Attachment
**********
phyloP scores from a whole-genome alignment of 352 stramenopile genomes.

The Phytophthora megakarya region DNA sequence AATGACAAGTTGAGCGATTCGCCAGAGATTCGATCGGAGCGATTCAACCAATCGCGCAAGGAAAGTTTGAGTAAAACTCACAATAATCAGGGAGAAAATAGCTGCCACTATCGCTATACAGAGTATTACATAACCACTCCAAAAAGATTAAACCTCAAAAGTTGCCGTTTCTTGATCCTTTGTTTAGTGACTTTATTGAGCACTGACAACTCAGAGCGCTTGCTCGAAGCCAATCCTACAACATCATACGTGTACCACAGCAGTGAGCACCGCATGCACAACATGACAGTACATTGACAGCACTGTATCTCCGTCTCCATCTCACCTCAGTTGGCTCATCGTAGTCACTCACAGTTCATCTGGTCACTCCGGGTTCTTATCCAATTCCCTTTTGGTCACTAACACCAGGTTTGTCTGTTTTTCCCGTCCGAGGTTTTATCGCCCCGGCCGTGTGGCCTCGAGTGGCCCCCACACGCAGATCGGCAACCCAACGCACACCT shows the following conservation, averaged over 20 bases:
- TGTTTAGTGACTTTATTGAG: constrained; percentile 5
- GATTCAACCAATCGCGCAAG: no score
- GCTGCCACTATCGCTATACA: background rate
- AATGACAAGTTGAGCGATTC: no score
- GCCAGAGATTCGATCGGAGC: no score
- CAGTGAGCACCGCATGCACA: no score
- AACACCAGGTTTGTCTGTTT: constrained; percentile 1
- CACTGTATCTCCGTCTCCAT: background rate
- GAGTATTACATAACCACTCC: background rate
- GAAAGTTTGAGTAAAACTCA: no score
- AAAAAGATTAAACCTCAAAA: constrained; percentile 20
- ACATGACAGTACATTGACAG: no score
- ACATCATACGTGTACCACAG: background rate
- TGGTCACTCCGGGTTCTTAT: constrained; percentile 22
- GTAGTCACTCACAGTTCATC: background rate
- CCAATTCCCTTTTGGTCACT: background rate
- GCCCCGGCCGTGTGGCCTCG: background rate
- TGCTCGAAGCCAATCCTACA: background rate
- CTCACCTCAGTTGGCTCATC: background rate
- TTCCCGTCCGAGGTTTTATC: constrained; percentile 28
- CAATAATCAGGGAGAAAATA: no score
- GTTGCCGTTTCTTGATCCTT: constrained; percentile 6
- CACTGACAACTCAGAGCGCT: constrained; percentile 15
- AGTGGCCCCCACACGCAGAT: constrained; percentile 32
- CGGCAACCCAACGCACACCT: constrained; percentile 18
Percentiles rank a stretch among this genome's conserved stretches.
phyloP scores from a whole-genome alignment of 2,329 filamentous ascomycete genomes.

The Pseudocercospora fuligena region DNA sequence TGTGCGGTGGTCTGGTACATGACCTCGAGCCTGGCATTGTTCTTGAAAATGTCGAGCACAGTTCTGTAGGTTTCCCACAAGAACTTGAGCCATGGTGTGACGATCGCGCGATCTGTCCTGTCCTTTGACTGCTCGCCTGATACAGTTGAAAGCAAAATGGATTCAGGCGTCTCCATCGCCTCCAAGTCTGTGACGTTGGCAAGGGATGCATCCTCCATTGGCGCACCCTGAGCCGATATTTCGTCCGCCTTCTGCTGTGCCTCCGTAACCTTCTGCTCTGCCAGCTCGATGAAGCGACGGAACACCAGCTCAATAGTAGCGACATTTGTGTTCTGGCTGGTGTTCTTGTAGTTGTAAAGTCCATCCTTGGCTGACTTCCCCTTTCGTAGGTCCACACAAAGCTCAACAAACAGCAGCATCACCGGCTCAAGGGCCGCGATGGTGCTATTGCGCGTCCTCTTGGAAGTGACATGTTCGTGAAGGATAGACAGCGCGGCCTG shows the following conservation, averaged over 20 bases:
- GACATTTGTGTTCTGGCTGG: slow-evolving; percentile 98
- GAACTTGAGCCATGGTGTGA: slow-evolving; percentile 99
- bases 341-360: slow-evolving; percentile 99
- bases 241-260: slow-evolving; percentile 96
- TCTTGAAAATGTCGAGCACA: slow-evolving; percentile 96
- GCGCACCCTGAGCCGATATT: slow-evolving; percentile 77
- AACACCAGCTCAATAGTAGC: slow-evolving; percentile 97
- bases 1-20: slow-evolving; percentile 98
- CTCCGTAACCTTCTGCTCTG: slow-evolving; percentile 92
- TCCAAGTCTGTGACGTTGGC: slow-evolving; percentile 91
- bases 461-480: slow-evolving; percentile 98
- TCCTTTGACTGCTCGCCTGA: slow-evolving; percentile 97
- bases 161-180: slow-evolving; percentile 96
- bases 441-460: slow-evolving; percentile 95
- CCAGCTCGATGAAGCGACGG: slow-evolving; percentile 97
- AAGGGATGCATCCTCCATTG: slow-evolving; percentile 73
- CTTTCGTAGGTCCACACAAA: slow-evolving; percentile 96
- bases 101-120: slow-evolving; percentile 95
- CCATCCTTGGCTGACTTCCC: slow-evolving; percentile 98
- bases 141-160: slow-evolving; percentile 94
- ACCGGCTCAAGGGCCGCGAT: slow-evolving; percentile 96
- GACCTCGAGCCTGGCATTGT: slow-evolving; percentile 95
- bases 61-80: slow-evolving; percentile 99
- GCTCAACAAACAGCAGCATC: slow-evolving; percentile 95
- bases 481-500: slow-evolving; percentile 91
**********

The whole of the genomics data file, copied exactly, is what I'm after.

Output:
phyloP scores from a whole-genome alignment of 352 stramenopile genomes.

The Phytophthora megakarya region DNA sequence AATGACAAGTTGAGCGATTCGCCAGAGATTCGATCGGAGCGATTCAACCAATCGCGCAAGGAAAGTTTGAGTAAAACTCACAATAATCAGGGAGAAAATAGCTGCCACTATCGCTATACAGAGTATTACATAACCACTCCAAAAAGATTAAACCTCAAAAGTTGCCGTTTCTTGATCCTTTGTTTAGTGACTTTATTGAGCACTGACAACTCAGAGCGCTTGCTCGAAGCCAATCCTACAACATCATACGTGTACCACAGCAGTGAGCACCGCATGCACAACATGACAGTACATTGACAGCACTGTATCTCCGTCTCCATCTCACCTCAGTTGGCTCATCGTAGTCACTCACAGTTCATCTGGTCACTCCGGGTTCTTATCCAATTCCCTTTTGGTCACTAACACCAGGTTTGTCTGTTTTTCCCGTCCGAGGTTTTATCGCCCCGGCCGTGTGGCCTCGAGTGGCCCCCACACGCAGATCGGCAACCCAACGCACACCT shows the following conservation, averaged over 20 bases:
- TGTTTAGTGACTTTATTGAG: constrained; percentile 5
- GATTCAACCAATCGCGCAAG: no score
- GCTGCCACTATCGCTATACA: background rate
- AATGACAAGTTGAGCGATTC: no score
- GCCAGAGATTCGATCGGAGC: no score
- CAGTGAGCACCGCATGCACA: no score
- AACACCAGGTTTGTCTGTTT: constrained; percentile 1
- CACTGTATCTCCGTCTCCAT: background rate
- GAGTATTACATAACCACTCC: background rate
- GAAAGTTTGAGTAAAACTCA: no score
- AAAAAGATTAAACCTCAAAA: constrained; percentile 20
- ACATGACAGTACATTGACAG: no score
- ACATCATACGTGTACCACAG: background rate
- TGGTCACTCCGGGTTCTTAT: constrained; percentile 22
- GTAGTCACTCACAGTTCATC: background rate
- CCAATTCCCTTTTGGTCACT: background rate
- GCCCCGGCCGTGTGGCCTCG: background rate
- TGCTCGAAGCCAATCCTACA: background rate
- CTCACCTCAGTTGGCTCATC: background rate
- TTCCCGTCCGAGGTTTTATC: constrained; percentile 28
- CAATAATCAGGGAGAAAATA: no score
- GTTGCCGTTTCTTGATCCTT: constrained; percentile 6
- CACTGACAACTCAGAGCGCT: constrained; percentile 15
- AGTGGCCCCCACACGCAGAT: constrained; percentile 32
- CGGCAACCCAACGCACACCT: constrained; percentile 18
Percentiles rank a stretch among this genome's conserved stretches.
phyloP scores from a whole-genome alignment of 2,329 filamentous ascomycete genomes.

The Pseudocercospora fuligena region DNA sequence TGTGCGGTGGTCTGGTACATGACCTCGAGCCTGGCATTGTTCTTGAAAATGTCGAGCACAGTTCTGTAGGTTTCCCACAAGAACTTGAGCCATGGTGTGACGATCGCGCGATCTGTCCTGTCCTTTGACTGCTCGCCTGATACAGTTGAAAGCAAAATGGATTCAGGCGTCTCCATCGCCTCCAAGTCTGTGACGTTGGCAAGGGATGCATCCTCCATTGGCGCACCCTGAGCCGATATTTCGTCCGCCTTCTGCTGTGCCTCCGTAACCTTCTGCTCTGCCAGCTCGATGAAGCGACGGAACACCAGCTCAATAGTAGCGACATTTGTGTTCTGGCTGGTGTTCTTGTAGTTGTAAAGTCCATCCTTGGCTGACTTCCCCTTTCGTAGGTCCACACAAAGCTCAACAAACAGCAGCATCACCGGCTCAAGGGCCGCGATGGTGCTATTGCGCGTCCTCTTGGAAGTGACATGTTCGTGAAGGATAGACAGCGCGGCCTG shows the following conservation, averaged over 20 bases:
- GACATTTGTGTTCTGGCTGG: slow-evolving; percentile 98
- GAACTTGAGCCATGGTGTGA: slow-evolving; percentile 99
- bases 341-360: slow-evolving; percentile 99
- bases 241-260: slow-evolving; percentile 96
- TCTTGAAAATGTCGAGCACA: slow-evolving; percentile 96
- GCGCACCCTGAGCCGATATT: slow-evolving; percentile 77
- AACACCAGCTCAATAGTAGC: slow-evolving; percentile 97
- bases 1-20: slow-evolving; percentile 98
- CTCCGTAACCTTCTGCTCTG: slow-evolving; percentile 92
- TCCAAGTCTGTGACGTTGGC: slow-evolving; percentile 91
- bases 461-480: slow-evolving; percentile 98
- TCCTTTGACTGCTCGCCTGA: slow-evolving; percentile 97
- bases 161-180: slow-evolving; percentile 96
- bases 441-460: slow-evolving; percentile 95
- CCAGCTCGATGAAGCGACGG: slow-evolving; percentile 97
- AAGGGATGCATCCTCCATTG: slow-evolving; percentile 73
- CTTTCGTAGGTCCACACAAA: slow-evolving; percentile 96
- bases 101-120: slow-evolving; percentile 95
- CCATCCTTGGCTGACTTCCC: slow-evolving; percentile 98
- bases 141-160: slow-evolving; percentile 94
- ACCGGCTCAAGGGCCGCGAT: slow-evolving; percentile 96
- GACCTCGAGCCTGGCATTGT: slow-evolving; percentile 95
- bases 61-80: slow-evolving; percentile 99
- GCTCAACAAACAGCAGCATC: slow-evolving; percentile 95
- bases 481-500: slow-evolving; percentile 91